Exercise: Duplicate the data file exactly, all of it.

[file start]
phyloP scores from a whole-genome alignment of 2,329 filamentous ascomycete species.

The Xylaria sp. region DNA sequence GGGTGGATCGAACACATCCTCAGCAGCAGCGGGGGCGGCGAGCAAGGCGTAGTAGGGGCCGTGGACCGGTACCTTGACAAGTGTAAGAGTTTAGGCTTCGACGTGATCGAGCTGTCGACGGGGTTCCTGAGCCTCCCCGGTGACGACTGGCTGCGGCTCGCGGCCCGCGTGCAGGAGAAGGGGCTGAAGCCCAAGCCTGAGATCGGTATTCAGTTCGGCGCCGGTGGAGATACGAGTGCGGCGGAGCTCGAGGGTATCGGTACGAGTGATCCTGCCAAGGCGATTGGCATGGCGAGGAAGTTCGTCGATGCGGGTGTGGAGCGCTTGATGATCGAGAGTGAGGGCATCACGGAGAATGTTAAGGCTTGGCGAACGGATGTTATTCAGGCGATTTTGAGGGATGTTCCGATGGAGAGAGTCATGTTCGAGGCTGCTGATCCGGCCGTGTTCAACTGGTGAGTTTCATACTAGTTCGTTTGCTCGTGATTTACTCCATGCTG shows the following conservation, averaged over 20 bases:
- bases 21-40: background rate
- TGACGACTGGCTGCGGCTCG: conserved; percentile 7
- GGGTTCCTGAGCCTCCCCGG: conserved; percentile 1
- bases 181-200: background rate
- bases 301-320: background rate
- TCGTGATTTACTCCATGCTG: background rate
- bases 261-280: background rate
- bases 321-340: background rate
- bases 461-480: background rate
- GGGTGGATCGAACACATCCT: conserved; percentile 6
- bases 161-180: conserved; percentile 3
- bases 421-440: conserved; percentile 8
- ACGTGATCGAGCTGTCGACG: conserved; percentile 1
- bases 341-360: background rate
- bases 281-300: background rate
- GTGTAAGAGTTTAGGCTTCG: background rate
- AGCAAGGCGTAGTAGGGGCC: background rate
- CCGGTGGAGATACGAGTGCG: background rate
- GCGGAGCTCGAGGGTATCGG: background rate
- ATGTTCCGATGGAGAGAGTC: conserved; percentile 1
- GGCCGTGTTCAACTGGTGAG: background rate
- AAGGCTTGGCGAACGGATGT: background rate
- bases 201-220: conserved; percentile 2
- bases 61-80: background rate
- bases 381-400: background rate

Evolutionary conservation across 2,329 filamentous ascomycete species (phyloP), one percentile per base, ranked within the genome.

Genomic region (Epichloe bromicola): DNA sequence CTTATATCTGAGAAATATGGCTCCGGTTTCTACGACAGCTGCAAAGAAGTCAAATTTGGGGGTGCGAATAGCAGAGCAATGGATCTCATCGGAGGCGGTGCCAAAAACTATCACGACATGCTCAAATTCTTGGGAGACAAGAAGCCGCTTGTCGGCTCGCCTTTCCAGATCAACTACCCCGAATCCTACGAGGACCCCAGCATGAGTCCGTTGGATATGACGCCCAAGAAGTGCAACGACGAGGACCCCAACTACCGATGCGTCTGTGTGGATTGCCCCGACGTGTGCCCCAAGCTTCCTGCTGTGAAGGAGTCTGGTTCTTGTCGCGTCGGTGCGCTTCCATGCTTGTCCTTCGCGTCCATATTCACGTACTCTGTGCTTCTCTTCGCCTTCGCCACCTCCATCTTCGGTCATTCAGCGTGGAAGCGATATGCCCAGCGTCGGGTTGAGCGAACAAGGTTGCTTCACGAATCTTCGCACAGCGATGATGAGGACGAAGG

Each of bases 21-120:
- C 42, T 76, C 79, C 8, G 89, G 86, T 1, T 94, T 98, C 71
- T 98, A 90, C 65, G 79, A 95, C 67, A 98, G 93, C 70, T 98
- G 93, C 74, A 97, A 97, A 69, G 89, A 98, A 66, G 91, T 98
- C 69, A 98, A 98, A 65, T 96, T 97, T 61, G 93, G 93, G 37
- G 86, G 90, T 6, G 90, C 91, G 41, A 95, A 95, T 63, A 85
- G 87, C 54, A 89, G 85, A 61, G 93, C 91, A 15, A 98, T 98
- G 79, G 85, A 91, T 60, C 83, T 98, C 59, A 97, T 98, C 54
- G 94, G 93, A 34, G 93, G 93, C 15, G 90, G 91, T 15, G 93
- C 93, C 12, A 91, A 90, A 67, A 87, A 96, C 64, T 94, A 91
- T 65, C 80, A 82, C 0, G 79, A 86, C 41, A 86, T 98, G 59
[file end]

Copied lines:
phyloP scores from a whole-genome alignment of 2,329 filamentous ascomycete species.

The Xylaria sp. region DNA sequence GGGTGGATCGAACACATCCTCAGCAGCAGCGGGGGCGGCGAGCAAGGCGTAGTAGGGGCCGTGGACCGGTACCTTGACAAGTGTAAGAGTTTAGGCTTCGACGTGATCGAGCTGTCGACGGGGTTCCTGAGCCTCCCCGGTGACGACTGGCTGCGGCTCGCGGCCCGCGTGCAGGAGAAGGGGCTGAAGCCCAAGCCTGAGATCGGTATTCAGTTCGGCGCCGGTGGAGATACGAGTGCGGCGGAGCTCGAGGGTATCGGTACGAGTGATCCTGCCAAGGCGATTGGCATGGCGAGGAAGTTCGTCGATGCGGGTGTGGAGCGCTTGATGATCGAGAGTGAGGGCATCACGGAGAATGTTAAGGCTTGGCGAACGGATGTTATTCAGGCGATTTTGAGGGATGTTCCGATGGAGAGAGTCATGTTCGAGGCTGCTGATCCGGCCGTGTTCAACTGGTGAGTTTCATACTAGTTCGTTTGCTCGTGATTTACTCCATGCTG shows the following conservation, averaged over 20 bases:
- bases 21-40: background rate
- TGACGACTGGCTGCGGCTCG: conserved; percentile 7
- GGGTTCCTGAGCCTCCCCGG: conserved; percentile 1
- bases 181-200: background rate
- bases 301-320: background rate
- TCGTGATTTACTCCATGCTG: background rate
- bases 261-280: background rate
- bases 321-340: background rate
- bases 461-480: background rate
- GGGTGGATCGAACACATCCT: conserved; percentile 6
- bases 161-180: conserved; percentile 3
- bases 421-440: conserved; percentile 8
- ACGTGATCGAGCTGTCGACG: conserved; percentile 1
- bases 341-360: background rate
- bases 281-300: background rate
- GTGTAAGAGTTTAGGCTTCG: background rate
- AGCAAGGCGTAGTAGGGGCC: background rate
- CCGGTGGAGATACGAGTGCG: background rate
- GCGGAGCTCGAGGGTATCGG: background rate
- ATGTTCCGATGGAGAGAGTC: conserved; percentile 1
- GGCCGTGTTCAACTGGTGAG: background rate
- AAGGCTTGGCGAACGGATGT: background rate
- bases 201-220: conserved; percentile 2
- bases 61-80: background rate
- bases 381-400: background rate

Evolutionary conservation across 2,329 filamentous ascomycete species (phyloP), one percentile per base, ranked within the genome.

Genomic region (Epichloe bromicola): DNA sequence CTTATATCTGAGAAATATGGCTCCGGTTTCTACGACAGCTGCAAAGAAGTCAAATTTGGGGGTGCGAATAGCAGAGCAATGGATCTCATCGGAGGCGGTGCCAAAAACTATCACGACATGCTCAAATTCTTGGGAGACAAGAAGCCGCTTGTCGGCTCGCCTTTCCAGATCAACTACCCCGAATCCTACGAGGACCCCAGCATGAGTCCGTTGGATATGACGCCCAAGAAGTGCAACGACGAGGACCCCAACTACCGATGCGTCTGTGTGGATTGCCCCGACGTGTGCCCCAAGCTTCCTGCTGTGAAGGAGTCTGGTTCTTGTCGCGTCGGTGCGCTTCCATGCTTGTCCTTCGCGTCCATATTCACGTACTCTGTGCTTCTCTTCGCCTTCGCCACCTCCATCTTCGGTCATTCAGCGTGGAAGCGATATGCCCAGCGTCGGGTTGAGCGAACAAGGTTGCTTCACGAATCTTCGCACAGCGATGATGAGGACGAAGG

Each of bases 21-120:
- C 42, T 76, C 79, C 8, G 89, G 86, T 1, T 94, T 98, C 71
- T 98, A 90, C 65, G 79, A 95, C 67, A 98, G 93, C 70, T 98
- G 93, C 74, A 97, A 97, A 69, G 89, A 98, A 66, G 91, T 98
- C 69, A 98, A 98, A 65, T 96, T 97, T 61, G 93, G 93, G 37
- G 86, G 90, T 6, G 90, C 91, G 41, A 95, A 95, T 63, A 85
- G 87, C 54, A 89, G 85, A 61, G 93, C 91, A 15, A 98, T 98
- G 79, G 85, A 91, T 60, C 83, T 98, C 59, A 97, T 98, C 54
- G 94, G 93, A 34, G 93, G 93, C 15, G 90, G 91, T 15, G 93
- C 93, C 12, A 91, A 90, A 67, A 87, A 96, C 64, T 94, A 91
- T 65, C 80, A 82, C 0, G 79, A 86, C 41, A 86, T 98, G 59